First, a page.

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Safety First: Vintage Safety Propaganda Posters

Industrialisation of the Soviet economy was one of Stalin’s top priorities. A modern, industrial USSR would have economic independence from capitalist countries. But, machines, electricity, hot iron, sharp tools were a major threat for the “new era” workers. Poor safety standards and a largely illiterate population meant workplace accidents were commonplace.

The state commissioned artists to create visual and often violent safety posters for the walls of factories. Bright colours and striking graphics were a common theme of the posters which were developed in the hopes of communicating to an often illiterate population. Safety posters advised workers to wear safety glasses, not to touch live wires, and to avoid putting fingers in front of blades.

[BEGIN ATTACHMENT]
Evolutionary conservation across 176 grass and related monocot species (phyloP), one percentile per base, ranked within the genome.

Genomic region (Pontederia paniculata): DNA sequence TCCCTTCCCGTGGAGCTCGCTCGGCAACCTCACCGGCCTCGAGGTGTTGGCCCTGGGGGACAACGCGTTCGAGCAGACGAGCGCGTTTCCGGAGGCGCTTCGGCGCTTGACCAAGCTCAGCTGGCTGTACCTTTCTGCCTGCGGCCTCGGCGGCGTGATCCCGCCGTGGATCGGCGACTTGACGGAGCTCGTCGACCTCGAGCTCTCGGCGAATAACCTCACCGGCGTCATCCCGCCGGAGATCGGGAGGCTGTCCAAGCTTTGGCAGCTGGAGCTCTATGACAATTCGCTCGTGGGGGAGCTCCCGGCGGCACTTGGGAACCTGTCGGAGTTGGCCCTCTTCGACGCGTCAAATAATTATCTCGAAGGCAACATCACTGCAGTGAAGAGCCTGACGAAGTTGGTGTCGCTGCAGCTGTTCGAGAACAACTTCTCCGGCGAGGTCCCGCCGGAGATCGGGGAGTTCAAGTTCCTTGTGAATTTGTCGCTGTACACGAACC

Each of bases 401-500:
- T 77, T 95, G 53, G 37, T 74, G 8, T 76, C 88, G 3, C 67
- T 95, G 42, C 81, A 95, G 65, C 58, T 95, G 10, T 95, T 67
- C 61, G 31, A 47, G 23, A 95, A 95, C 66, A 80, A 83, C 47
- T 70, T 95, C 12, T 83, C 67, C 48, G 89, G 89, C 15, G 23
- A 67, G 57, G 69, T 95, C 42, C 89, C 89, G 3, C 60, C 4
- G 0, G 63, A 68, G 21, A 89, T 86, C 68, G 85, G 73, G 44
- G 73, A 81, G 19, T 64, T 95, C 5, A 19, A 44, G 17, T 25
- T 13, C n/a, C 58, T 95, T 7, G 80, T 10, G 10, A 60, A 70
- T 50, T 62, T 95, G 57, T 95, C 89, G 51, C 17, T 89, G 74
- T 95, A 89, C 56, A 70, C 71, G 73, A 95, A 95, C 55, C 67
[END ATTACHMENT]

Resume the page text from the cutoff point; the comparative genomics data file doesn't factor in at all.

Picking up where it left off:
Red - Yellow Means Stop! | Hungary | 1968£1,000.00
Unprofessional Installation | Czechoslovakia | 1955£300.00
Don't Leave at Height | Russia | 1990£250.00
Apply Protective Facilities | Russia | 1986£300.00
Children, Caution! | Russia | 1980£100.00
Do Not Exceed the Noise Limit | Russia | 1978£250.00
Transfer Electricity Networks to Enhanced Voltage | Russia | 1985£250.00
Katapult Petrol | Czechoslovakia | 1955£200.00
Starts of Hope | Russia | 1980£100.00
Do Not Underestimate Electric Current | Czechoslovakia | 1980£300.00
Good Lighting Standards | Ukraine | 1973£150.00
List of all posters
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